Which naturally meant dinner would be delayed (so much for our six-fifteen reservation), and the kids wouldn't get a long enough nap. We had to wake them to go out to eat, after pushing our reservation later, and only got them into the car after howls of protest and kicking, screaming fits.
Still I clung to the hope that, once pacified with pizza, the children would behave.
Dinner was a disaster.
Thing 1 insisted on sitting on Daddy's lap the entire time Daddy was trying to eat, as well as interrupting the meal frequently to be taken to the window to watch the man making the pizza. Thing 2 was briefly entertained by a new Color Wonder book and markers, but soon proved as restless as her brother.
The fun kicked into high gear when the pizza maker took a shine to Thing 2 and gave her a little ball of pizza dough ... which she promptly refused to share with Thing 1. After attempting to reason with her (my big mistake -- you can't reason with a sleep-deprived three-year-old who has been hyped up on pizza and stimulated by a total break with her usual routine), I finally resorted to taking away said pizza dough. The resulting howls caused every adult in the entire restaurant to glare at us, and pass summary judgment on our parenting skills.
Thing 2 was carried, screaming, all the way to the car, and Thing 1 followed in full-blown whining mode.
Getting them to bed was no easier.
Both were told they were ruining Daddy's birthday (tomorrow), and threatened with the prospect of being packing up and driven home first thing in the morning.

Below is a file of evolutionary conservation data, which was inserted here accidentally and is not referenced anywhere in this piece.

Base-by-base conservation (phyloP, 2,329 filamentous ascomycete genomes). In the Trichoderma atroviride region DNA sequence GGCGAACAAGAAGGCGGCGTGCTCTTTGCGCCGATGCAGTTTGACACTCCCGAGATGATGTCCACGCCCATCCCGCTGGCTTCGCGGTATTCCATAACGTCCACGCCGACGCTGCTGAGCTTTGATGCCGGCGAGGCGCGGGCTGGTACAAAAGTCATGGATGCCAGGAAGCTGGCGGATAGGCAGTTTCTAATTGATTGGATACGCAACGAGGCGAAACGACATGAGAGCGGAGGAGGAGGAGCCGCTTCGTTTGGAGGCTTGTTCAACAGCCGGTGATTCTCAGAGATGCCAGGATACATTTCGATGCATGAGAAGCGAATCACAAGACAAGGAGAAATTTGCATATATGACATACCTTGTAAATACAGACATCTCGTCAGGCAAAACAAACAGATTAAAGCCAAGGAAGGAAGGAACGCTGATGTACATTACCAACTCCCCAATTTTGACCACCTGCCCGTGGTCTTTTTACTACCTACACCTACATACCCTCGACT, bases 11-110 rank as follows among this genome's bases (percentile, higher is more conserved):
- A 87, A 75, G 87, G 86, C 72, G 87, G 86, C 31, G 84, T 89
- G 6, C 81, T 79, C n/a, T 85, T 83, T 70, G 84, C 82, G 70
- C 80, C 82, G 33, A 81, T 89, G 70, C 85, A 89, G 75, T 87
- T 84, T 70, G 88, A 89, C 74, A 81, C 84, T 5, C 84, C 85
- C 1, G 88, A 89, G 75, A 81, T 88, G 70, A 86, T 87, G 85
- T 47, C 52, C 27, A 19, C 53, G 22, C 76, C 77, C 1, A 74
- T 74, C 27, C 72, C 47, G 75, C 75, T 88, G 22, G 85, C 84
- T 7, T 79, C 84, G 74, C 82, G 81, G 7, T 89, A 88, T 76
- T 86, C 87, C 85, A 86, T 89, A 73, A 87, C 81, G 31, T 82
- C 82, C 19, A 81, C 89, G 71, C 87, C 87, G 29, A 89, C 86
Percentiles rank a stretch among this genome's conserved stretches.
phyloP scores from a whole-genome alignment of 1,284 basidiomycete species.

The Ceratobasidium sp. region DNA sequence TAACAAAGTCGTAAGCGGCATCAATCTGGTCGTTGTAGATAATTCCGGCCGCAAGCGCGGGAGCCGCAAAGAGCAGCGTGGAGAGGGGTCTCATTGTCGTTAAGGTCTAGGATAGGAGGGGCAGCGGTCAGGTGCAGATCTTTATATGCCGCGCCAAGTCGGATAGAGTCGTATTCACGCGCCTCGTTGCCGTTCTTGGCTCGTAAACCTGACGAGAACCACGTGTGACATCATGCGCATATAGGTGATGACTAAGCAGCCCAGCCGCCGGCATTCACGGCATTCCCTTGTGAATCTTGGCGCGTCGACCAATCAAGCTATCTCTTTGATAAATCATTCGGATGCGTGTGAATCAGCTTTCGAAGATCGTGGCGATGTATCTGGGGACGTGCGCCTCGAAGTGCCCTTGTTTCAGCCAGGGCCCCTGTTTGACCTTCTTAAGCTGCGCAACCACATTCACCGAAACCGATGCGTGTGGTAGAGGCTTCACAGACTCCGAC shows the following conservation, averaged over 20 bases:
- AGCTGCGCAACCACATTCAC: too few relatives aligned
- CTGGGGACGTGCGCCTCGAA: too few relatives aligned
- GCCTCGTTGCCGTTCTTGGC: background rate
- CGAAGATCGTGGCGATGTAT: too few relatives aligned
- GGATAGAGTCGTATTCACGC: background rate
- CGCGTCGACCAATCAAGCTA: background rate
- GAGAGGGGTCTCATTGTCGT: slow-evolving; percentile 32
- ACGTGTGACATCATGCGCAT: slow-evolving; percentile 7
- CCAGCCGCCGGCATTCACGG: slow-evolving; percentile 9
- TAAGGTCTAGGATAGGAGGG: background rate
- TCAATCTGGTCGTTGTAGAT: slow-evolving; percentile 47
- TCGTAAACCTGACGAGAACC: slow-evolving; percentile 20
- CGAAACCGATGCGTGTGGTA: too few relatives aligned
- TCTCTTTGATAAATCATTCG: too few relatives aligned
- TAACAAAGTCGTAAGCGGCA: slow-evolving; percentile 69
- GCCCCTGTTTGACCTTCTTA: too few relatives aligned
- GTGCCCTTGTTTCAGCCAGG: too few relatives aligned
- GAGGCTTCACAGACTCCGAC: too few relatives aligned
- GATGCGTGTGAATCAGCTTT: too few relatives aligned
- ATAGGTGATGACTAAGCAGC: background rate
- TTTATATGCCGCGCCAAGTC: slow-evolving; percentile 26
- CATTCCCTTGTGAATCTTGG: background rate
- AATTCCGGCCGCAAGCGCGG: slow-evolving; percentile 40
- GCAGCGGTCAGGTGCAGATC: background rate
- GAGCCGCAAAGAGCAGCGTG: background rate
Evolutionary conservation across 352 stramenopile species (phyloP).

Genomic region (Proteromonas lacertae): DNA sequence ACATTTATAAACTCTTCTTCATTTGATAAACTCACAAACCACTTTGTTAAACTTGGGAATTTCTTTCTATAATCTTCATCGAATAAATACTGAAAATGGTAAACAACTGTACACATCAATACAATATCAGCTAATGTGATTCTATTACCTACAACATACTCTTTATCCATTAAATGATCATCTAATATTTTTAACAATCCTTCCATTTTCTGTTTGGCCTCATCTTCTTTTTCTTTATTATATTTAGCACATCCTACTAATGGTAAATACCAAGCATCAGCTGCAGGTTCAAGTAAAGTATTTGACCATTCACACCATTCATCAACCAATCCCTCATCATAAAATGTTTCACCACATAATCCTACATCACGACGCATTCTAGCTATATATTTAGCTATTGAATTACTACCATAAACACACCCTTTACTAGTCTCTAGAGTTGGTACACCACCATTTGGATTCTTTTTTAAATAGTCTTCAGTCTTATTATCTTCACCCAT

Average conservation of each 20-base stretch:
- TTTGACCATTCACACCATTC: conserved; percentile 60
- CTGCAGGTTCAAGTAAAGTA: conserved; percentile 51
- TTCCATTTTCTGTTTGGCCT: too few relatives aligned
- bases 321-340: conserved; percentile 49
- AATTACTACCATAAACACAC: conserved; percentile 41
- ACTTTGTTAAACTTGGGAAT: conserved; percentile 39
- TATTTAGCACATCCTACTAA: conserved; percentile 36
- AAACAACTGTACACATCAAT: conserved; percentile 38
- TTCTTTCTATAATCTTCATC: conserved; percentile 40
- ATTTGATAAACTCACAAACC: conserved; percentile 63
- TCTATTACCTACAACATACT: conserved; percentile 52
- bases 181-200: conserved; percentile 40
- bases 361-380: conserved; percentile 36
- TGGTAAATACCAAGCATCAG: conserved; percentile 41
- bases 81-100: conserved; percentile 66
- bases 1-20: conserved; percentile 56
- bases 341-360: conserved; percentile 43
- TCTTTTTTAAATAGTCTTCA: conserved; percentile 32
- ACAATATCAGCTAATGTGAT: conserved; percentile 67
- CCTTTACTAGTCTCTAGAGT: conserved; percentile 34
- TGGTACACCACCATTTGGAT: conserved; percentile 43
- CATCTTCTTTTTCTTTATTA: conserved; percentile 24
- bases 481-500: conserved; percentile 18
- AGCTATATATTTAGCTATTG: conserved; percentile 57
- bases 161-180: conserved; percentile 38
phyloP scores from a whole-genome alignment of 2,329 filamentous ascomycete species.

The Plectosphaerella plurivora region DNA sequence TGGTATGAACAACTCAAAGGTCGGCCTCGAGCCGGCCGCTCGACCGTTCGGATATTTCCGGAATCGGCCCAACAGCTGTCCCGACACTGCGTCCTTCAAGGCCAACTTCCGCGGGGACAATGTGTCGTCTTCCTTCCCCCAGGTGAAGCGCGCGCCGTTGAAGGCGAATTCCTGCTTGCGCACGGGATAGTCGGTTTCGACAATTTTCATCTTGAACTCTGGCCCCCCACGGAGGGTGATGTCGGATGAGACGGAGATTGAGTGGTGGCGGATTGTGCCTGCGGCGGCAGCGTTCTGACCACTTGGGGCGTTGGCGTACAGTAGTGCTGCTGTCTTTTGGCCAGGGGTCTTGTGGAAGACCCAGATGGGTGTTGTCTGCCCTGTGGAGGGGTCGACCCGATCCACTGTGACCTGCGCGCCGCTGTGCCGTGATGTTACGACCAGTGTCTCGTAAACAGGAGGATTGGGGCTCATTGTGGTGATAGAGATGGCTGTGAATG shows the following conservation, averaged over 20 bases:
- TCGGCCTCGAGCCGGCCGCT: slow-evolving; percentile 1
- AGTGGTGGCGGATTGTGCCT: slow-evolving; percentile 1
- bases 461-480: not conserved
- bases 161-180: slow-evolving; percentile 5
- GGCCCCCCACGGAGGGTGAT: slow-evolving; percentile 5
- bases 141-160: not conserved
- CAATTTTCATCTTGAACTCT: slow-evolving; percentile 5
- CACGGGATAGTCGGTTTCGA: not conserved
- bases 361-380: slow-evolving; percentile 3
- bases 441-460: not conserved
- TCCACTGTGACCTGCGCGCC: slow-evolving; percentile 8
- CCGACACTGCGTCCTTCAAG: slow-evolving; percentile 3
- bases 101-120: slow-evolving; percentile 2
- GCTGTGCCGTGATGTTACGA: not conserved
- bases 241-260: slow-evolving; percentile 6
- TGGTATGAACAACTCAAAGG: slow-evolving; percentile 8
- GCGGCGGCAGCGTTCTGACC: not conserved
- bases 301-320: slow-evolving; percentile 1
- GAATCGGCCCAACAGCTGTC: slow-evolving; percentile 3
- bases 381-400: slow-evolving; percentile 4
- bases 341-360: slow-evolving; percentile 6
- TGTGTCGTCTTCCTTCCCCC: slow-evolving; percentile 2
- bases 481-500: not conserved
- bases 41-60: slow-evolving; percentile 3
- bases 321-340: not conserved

The threats didn't work. Neither did the yelling that followed the unheeded threats. Daddy finally lost it and left the room.
At long last -- maybe at 11 pm or so -- they finally succumbed to actual sleep.
Being able to shut the door and crawl into the king-sized (but too soft) bed was little consolation. Late Blooming Mom and about-to-turn-a-year-older Dad were in a state of extreme grumpiness. We didn't want to be with them, and we didn't want to be with each other.
Daddy's birthday dawned cold and gray again -- not exactly typical Santa Barbara weather. The bathing suits we brought, and the blow-up pool toys, sat unused -- and would remain so for the entire trip, despite our going to the trouble of paying for a hotel with a pool. The kids were irritable and fussy over breakfast. Thing 2 refused to have her hair brushed. Thing 1 refused to leave the room. By the time we dragged them to the famous annual street-painting festival (I MADDONARI) in front of the Mission, they were only mildly tolerable.
Thing 2 perked up considerably at the prospect of getting chalk and being allowed to decorate a square in the kids' area. But Thing 1 continued to be a pill, demanding his own square and chalk, then refusing to do anything with them except break the chalk.
Finally, promised a ride on the carousel, they lightened up and we managed to get them into the car. At the carousel, they relaxed: this was an environment they could understand. Though Thing 1 nearly managed to come unglued because he wanted to ride the horse Thing 2 had already chosen, once the ride got underway, the morning was salvaged.
Lunch at a beachside cafe was a little trying -- there was fighting over the Color Wonder markers, and Thing 1 insisted he didn't want the guacamole even as he shoved chips laden with it into his mouth. There were repeated, lengthy trips to the bathroom: now that they're out of diapers (except for nighttime), every restaurant bathroom is an amusement park. But after the meal, the kids got to play in the sand, and mommy and daddy got to collapse, weary and nearly out of juice, and just watch them.